Shop Talk

Tri States Public Radio's weekly round table discussion of media related issues featuring News Director Rich Egger, WIU Broadcasting Professor Mike Murray and WIU Jounalism Professor Bill Knight.

The Washington Post recently reported on how ABC World News Tonight became the ratings champion. The Post's media reporter Paul Farhi wrote the newscast is brighter, tighter, and lighter with shorter stories and an emphasis on entertainment, crime, weather, and hot YouTube videos.

George Stephanopoulos, who hosts ABC 's "This Week" and is co-host of "Good Morning America," and who was a member of President Bill Clinton's administration, gave $75,000 to the Clinton Global Initiative, then did interviews about the foundation on the air without disclosing his contribution

On the website The Root, civil rights attorney Charles F. Coleman, Jr. contends the violence at the Twin Peaks restaurant in Waco, Texas was covered much differently than the violence a few weeks earlier in Baltimore, Maryland -- and this provides an example of how racism works.

The Des Moines Register sharply criticized Burlington, Des Moines County, and the state of Iowa for concealing information about the January death of Autumn Steele.

The Columbia Journalism Review reported Georgia Governor Nathan Deal touted his administration's ability to get its word out through social media while bypassing traditional media.  What's more, he made the comment during the Centennial Gala for the Grady College of Journalism at the University of Georgia.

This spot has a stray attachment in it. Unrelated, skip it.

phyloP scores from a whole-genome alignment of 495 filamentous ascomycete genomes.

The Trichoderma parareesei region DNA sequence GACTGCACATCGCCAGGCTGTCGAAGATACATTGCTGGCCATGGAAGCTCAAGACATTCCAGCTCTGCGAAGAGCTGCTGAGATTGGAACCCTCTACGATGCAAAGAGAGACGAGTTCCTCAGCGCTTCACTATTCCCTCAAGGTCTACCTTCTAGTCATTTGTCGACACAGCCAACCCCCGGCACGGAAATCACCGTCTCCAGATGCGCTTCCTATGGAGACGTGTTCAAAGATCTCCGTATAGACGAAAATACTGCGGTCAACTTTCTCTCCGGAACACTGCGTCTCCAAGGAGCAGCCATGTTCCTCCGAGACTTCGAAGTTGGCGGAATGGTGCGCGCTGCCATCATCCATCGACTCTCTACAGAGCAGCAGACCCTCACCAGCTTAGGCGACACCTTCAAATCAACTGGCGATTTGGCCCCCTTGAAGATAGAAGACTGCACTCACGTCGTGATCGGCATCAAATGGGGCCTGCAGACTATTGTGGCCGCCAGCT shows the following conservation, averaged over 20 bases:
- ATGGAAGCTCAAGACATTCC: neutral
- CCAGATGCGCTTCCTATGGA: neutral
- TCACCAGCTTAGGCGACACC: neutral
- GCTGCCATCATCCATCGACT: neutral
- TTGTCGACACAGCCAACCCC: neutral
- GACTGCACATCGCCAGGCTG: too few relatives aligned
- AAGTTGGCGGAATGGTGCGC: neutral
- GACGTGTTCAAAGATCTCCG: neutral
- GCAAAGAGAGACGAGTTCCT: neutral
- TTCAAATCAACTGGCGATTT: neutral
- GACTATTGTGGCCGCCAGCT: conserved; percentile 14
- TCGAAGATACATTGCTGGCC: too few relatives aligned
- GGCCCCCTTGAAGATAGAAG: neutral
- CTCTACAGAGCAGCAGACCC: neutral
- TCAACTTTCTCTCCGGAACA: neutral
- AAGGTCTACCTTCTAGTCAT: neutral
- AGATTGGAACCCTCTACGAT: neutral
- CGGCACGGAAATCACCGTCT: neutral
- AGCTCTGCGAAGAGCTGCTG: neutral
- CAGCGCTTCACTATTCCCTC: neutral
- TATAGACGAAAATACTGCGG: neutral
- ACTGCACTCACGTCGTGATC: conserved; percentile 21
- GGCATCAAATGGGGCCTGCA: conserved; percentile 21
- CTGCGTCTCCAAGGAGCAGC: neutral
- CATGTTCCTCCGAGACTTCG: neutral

Both Jim Romenesko and TV Spy report that David Custer, an anchor at WNEM-TV in Saginaw, Michigan, tweeted a photo intended to spoof the movie Pretty Woman.

The Pew Research Center has released its annual report on the news media. It looks at website usage, TV news ratings, podcast listening, newspaper ad revenue, and more.

The RTDNA reports legislators in at least 18 states are considering measures to regulate public access to video from police body cameras.  Those states include Iowa and Missouri.

Burned Out on Reporting

Apr 28, 2015

Research by a University of Kansas professor found journalism burnout is affecting women more than men.  Burnout factors include exhaustion, cynicism, and a perceived lack of support from their employer.

An RTDNA survey of news outlets found television stations say they are focusing more on investigative reporting.  The Shop Talk panelists consider that surprising.

Rolling Stone magazine last week retracted the story it ran last fall about an alleged gang rape at the University of Virginia.  The retraction was issued after the Columbia University Graduate School of Journalism looked into the story (at the magazine’s request) and found numerous flaws.

Many news outlets report on crime.  Some even make regular trips to police stations to check on reports.  The Shop Talk panelists were asked the question: how do you handle it when one of your own reporters is arrested?

The alleged corruption by Congressman Aaron Schock (R-IL) was uncovered through the digging done by reporters.  The Shop Talk panelists say this story demonstrates once again why it's important to have fully funded and staffed newsrooms.

In an article for the RTDNA, former TV news director Forrest Carr refers to this as The Age of Shoddy in journalism.  He wrote that instead of fact checking, New Media advocates think it is okay to report rumors and then check for veracity.

This is the 11th annual Sunshine Week.  It was started as a way of promoting the need for open and transparent government.  It's observed by journalists and many others who keep tabs on public servants.